Amie Walker

Malcolm suffered from aplastic anaemia for 5 years. AA is a rare bone disorder where the bone marrow is unable to produce new blood cells (Red blood cells, White blood cells and Platelets). Malcolm’s consultant in Taunton monitored him very closely and he was on a medication called cyclosporine, in alternative to a Bone Marrow Transplant due to his age of 66 when diagnosed. The medication allowed his platelet and neutrophil count to increase, preventing the risk of internal bleeding and increased his innate immune system. Throughout the last 5 years Malc suffered from many chest infections and pneumonia due to his low WBC counts and the cyclosporine being a potent immunosuppressive agent, which he was able to fight off with a course of antibiotics.

At the beginning of May this year Malc was admitted into the Intensive Care Unit in Barnstaple and was put into an induced coma due to his organs beginning to fail (cardiovascular, respiratory and renal) and was therefore put on a ventilation machine, haemodialysis and fed through a nasogastric tube. Malc was in the Intensive Care Unit for 4 weeks where they identified e coli sepsis, pneumonia and colitis causing candida in the blood. Due to Malc’s condition, Aplastic Anaemia, he had to stop his medication as soon as he got into hospital, cyclosporine, due to it being a potent immunosuppressive agent. This caused Malcolm’s red blood cells and platelets to drop. He was infused with blood and platelets throughout his time in the ICU but in the fourth week Malc started to decline again. The microbiologist found other fungi accumulating on his lungs and fluid. Due to his platelets being so low the consultant did not want to put in a drain to take off the fluid due to the risk of internal bleeding, however his platelets went up to 55 so they were able to take off 1.4L of fluid off his lungs. The next day his platelets dropped again so the drain was taken off. This made it so much harder for Malc to breathe and his ventilation machine was up to 70% FiO2 when there is only 21% O2 that we breathe in the air. The Consultants and Doctors said that there was no more that they could do for our poor Malcolm and decided for the welfare of Malc to turn the ventilation down to 21%, which within a minute he sadly passed away with us all by his side. Malc will forever be in our hearts and a huge hole has been left in our family.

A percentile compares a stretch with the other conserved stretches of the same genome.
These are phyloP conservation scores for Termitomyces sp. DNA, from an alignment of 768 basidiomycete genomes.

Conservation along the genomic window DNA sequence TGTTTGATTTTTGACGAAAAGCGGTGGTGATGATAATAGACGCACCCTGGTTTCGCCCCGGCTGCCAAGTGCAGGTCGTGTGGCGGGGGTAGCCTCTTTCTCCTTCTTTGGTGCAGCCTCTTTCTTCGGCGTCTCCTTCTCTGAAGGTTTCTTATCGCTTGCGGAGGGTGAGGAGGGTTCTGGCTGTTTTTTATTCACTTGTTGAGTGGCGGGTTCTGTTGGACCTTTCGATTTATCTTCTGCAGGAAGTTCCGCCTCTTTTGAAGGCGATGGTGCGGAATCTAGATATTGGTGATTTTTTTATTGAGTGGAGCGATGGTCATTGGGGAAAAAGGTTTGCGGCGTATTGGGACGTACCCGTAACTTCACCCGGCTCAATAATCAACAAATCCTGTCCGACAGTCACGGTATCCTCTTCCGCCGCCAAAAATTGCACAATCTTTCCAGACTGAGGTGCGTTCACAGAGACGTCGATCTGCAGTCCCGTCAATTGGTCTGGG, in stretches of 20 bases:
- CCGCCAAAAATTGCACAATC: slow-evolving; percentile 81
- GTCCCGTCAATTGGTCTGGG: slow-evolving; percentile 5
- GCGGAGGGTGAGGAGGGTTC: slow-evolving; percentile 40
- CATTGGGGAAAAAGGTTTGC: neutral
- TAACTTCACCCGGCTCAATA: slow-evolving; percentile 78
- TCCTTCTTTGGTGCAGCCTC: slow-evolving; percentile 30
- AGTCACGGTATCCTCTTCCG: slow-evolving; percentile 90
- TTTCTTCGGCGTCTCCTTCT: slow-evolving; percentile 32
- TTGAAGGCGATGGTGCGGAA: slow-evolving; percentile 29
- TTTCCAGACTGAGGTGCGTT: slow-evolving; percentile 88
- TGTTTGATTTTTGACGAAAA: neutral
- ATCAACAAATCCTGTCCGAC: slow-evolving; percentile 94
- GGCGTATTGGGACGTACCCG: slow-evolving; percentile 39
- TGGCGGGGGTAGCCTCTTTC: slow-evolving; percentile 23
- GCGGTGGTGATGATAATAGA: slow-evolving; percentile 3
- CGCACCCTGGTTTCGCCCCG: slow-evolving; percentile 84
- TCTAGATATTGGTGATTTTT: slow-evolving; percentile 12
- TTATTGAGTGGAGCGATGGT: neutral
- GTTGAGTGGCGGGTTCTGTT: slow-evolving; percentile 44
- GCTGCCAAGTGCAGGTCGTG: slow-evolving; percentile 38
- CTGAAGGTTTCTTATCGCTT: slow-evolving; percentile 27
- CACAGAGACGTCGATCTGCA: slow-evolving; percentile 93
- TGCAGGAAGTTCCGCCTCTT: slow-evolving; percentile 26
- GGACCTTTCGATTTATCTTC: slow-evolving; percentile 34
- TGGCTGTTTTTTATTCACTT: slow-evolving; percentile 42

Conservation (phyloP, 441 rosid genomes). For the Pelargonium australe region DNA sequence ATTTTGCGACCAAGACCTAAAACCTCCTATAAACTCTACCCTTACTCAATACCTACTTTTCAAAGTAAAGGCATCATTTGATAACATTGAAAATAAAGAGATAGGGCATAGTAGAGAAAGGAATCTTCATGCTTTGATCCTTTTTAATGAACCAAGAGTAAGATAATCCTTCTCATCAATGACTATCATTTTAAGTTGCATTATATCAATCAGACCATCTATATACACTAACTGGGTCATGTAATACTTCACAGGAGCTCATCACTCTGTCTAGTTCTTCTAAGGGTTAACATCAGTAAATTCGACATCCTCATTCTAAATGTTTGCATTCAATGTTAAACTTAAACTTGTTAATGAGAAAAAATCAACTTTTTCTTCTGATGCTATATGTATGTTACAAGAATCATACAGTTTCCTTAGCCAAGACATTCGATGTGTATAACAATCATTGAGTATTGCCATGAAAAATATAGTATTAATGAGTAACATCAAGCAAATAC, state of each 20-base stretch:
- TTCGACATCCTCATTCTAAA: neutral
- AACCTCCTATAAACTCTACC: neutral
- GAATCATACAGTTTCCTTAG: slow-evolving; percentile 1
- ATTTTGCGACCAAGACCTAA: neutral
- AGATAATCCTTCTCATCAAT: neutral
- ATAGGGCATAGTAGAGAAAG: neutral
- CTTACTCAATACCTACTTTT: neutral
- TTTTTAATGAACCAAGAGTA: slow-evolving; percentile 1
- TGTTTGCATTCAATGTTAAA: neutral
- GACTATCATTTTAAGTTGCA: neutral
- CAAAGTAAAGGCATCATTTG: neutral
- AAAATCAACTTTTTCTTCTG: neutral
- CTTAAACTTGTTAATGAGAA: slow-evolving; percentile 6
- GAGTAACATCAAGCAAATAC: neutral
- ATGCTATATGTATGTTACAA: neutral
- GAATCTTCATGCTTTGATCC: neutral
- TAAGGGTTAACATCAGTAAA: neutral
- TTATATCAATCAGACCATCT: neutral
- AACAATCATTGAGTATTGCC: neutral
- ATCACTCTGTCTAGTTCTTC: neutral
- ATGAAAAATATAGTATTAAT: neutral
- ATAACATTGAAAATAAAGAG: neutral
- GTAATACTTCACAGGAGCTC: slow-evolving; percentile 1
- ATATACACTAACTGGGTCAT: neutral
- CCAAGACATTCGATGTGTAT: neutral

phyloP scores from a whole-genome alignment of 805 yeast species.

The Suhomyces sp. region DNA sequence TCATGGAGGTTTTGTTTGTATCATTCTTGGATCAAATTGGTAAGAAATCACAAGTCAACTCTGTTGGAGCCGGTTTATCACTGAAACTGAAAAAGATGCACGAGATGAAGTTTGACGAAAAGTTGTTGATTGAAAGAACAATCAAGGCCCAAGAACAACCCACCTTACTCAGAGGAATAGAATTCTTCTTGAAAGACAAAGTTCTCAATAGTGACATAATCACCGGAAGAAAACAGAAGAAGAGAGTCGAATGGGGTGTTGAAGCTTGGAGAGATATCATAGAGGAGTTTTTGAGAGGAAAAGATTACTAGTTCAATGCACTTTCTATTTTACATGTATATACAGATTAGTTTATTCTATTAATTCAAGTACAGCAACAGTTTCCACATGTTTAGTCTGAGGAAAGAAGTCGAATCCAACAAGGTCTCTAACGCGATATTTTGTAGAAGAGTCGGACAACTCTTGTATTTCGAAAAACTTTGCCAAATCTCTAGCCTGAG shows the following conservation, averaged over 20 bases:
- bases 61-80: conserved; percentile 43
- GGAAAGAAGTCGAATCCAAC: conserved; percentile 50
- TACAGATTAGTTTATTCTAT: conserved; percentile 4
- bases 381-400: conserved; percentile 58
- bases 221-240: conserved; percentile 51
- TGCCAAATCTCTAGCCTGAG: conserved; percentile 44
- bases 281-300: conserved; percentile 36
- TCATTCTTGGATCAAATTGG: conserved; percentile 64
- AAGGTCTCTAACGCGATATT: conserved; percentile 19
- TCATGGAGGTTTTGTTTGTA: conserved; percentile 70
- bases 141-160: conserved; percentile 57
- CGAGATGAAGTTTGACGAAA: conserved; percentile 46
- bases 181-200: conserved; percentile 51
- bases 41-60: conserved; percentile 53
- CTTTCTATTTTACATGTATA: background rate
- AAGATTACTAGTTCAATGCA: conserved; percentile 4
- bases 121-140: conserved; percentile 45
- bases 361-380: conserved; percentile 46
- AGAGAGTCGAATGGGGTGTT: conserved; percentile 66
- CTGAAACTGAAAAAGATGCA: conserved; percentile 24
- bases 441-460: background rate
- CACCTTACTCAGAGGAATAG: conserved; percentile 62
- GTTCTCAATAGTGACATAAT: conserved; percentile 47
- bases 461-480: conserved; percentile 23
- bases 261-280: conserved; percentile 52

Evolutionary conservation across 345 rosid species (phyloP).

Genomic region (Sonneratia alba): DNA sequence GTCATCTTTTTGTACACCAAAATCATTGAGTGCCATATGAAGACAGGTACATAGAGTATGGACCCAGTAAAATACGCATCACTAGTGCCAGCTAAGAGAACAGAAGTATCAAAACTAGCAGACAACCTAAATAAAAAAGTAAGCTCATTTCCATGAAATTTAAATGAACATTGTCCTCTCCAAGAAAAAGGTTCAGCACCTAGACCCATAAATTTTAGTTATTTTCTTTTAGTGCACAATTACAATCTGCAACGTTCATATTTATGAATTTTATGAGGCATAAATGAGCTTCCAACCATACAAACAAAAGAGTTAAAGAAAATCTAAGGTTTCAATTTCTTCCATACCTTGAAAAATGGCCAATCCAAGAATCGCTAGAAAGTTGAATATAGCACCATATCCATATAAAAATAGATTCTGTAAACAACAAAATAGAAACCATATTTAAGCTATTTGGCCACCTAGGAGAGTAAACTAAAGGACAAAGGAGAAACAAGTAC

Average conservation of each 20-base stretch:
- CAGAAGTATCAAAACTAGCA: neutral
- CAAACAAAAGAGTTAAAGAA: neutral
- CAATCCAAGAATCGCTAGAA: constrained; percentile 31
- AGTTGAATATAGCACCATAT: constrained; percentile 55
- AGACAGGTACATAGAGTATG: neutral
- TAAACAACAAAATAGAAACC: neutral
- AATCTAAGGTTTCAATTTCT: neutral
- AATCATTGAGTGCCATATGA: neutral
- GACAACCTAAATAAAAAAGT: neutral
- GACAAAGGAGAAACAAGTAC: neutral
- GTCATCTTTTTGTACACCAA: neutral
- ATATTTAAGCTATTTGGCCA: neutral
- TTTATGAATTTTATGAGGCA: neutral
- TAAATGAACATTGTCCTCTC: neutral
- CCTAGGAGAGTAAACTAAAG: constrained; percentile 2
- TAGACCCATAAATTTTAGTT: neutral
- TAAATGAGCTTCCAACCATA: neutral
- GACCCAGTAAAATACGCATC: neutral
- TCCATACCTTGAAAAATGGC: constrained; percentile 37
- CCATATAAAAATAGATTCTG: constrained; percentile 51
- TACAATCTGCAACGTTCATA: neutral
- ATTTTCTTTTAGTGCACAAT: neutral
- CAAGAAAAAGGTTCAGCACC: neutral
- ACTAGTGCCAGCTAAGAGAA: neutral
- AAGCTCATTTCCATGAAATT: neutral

The Aplastic Anaemia Trust is a great charity with a mission to conduct vital research into the causes of aplastic anaemia and rare bone marrow failure in order to find a cure so people can lead a healthy and fulfilled life. In 1980 only 3 in 10 patients survived aplastic anaemia. Thanks to the Aplastic Anaemia Trust, 8 in 10 patients will survive the devastating effects of aplastic anaemia. I would love to be able to raise money to further the charity's mission and hopefully increase the life expectancy for individuals diagnosed with this disorder.


Amie Walker